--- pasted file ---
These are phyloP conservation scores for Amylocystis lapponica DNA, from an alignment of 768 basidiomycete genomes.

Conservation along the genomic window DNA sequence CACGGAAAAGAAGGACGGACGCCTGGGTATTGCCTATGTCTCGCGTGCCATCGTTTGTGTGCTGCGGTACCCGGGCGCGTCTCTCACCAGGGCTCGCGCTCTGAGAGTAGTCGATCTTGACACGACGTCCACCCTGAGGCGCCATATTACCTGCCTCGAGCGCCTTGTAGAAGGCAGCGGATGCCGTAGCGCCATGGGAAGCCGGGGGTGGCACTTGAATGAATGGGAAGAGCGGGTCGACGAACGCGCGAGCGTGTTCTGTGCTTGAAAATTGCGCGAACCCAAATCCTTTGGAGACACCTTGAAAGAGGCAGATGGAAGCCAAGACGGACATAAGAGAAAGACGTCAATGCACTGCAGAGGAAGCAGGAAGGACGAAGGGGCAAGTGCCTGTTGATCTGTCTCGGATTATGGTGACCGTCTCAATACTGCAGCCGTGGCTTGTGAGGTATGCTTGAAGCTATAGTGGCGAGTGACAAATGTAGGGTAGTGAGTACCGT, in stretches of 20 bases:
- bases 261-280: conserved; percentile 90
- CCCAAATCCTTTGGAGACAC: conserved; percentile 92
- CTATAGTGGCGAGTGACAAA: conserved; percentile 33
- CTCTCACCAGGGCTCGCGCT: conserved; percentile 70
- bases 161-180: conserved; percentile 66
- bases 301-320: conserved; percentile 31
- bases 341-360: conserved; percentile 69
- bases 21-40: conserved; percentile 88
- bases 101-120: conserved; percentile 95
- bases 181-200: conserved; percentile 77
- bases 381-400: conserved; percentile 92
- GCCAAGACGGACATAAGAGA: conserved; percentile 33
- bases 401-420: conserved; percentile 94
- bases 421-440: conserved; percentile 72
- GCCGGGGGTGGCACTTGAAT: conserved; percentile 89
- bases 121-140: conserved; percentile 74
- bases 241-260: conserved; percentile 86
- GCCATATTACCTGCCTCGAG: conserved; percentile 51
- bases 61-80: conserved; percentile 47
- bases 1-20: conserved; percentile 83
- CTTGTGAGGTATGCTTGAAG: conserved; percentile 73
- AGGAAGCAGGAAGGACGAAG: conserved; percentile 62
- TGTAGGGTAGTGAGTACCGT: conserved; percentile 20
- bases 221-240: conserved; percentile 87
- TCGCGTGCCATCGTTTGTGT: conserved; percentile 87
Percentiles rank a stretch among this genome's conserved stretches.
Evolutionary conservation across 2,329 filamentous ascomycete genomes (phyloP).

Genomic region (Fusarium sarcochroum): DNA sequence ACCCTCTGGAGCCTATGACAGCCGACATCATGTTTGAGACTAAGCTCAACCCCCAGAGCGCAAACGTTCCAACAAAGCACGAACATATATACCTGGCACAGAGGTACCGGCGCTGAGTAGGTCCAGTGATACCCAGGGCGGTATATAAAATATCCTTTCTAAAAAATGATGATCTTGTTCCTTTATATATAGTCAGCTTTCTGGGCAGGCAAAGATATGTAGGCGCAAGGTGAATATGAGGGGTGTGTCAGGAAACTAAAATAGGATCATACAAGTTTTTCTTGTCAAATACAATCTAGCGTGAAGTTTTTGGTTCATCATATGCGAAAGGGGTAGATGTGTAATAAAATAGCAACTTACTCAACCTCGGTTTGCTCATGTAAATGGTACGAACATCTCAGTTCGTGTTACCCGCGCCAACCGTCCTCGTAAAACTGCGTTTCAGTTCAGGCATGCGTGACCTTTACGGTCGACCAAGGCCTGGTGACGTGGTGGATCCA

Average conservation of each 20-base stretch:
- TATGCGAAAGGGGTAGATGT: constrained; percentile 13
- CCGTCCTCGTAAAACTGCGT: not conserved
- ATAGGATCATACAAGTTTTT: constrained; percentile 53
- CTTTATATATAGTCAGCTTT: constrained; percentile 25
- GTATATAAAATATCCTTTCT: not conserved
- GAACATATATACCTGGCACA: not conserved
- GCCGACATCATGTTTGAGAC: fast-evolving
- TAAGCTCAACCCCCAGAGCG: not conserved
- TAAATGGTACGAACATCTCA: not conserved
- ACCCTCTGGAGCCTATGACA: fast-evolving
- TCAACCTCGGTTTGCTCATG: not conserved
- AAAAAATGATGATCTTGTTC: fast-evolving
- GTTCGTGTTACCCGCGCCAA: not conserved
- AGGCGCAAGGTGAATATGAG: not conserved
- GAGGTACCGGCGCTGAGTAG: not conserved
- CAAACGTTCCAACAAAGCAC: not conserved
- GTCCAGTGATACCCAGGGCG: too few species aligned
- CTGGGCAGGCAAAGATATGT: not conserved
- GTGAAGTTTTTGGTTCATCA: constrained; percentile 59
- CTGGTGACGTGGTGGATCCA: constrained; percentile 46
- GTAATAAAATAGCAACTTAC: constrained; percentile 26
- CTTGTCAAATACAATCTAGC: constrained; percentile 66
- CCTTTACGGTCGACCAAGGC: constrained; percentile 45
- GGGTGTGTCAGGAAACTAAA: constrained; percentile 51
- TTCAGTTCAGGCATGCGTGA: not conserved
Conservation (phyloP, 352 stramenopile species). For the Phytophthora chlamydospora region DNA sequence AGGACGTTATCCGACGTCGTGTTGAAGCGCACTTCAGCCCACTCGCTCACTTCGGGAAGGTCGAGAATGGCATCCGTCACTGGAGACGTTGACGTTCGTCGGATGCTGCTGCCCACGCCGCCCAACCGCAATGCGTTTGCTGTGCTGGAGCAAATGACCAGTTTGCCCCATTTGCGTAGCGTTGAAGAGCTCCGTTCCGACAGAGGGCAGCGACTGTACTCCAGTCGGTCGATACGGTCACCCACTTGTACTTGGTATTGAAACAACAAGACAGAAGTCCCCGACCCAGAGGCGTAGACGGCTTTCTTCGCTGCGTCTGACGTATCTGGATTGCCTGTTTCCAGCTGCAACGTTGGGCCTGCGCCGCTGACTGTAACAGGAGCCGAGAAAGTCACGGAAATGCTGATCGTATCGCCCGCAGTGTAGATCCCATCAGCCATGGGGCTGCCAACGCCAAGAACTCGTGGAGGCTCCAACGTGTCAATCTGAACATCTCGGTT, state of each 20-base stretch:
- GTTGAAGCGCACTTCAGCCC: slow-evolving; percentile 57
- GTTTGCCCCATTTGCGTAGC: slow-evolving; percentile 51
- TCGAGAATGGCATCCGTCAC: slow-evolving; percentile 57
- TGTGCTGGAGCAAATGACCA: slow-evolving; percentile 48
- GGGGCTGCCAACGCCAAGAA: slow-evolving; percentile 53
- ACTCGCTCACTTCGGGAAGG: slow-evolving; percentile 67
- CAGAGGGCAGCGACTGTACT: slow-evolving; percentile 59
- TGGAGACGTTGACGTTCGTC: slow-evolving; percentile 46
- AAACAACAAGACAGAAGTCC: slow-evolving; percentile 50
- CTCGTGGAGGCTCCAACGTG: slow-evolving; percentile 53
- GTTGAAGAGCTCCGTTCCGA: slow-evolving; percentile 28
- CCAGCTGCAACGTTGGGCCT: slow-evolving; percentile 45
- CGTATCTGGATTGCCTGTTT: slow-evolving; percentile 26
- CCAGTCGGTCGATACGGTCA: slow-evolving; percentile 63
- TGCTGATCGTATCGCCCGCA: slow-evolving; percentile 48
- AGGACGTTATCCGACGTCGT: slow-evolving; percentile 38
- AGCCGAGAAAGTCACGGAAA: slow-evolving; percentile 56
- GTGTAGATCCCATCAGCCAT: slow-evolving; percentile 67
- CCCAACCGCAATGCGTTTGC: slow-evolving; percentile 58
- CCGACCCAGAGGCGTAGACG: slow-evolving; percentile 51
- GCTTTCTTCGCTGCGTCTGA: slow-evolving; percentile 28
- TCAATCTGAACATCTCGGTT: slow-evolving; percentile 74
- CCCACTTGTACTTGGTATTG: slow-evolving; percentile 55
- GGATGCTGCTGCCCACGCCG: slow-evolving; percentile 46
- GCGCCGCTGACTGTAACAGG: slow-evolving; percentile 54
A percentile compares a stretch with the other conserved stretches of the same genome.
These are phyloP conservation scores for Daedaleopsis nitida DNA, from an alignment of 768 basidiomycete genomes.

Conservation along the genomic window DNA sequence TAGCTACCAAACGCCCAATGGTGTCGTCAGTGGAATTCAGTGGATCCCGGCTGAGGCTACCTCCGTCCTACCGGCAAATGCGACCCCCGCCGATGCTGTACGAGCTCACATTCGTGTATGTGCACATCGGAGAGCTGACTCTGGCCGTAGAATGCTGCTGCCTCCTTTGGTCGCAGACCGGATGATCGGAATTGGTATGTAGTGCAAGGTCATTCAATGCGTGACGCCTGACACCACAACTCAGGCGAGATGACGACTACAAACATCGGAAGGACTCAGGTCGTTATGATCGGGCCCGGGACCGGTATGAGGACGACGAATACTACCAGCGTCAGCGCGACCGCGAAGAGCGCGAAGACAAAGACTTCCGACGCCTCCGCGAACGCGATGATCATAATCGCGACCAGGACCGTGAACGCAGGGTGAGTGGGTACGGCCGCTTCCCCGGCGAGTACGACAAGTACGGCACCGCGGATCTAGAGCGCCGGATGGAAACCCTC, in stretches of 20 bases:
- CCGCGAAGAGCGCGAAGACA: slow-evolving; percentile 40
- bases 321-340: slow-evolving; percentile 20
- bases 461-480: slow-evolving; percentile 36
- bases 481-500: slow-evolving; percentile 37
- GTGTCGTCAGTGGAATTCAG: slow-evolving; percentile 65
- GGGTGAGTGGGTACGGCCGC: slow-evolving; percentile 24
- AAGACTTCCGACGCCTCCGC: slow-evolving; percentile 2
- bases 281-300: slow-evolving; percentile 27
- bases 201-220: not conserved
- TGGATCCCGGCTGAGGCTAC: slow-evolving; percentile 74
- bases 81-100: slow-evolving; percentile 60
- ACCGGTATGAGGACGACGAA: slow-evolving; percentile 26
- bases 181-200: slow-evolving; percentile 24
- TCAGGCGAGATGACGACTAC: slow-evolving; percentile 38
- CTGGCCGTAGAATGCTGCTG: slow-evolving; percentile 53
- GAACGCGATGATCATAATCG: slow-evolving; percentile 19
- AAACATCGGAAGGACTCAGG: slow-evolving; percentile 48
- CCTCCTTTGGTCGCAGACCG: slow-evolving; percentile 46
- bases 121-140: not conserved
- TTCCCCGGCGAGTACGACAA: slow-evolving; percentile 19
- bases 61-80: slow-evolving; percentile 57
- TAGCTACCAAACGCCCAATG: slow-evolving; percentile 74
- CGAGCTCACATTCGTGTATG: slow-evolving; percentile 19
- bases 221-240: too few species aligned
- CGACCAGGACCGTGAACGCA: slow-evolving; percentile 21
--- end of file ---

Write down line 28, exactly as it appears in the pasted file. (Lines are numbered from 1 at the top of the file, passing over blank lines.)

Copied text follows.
Percentiles rank a stretch among this genome's conserved stretches.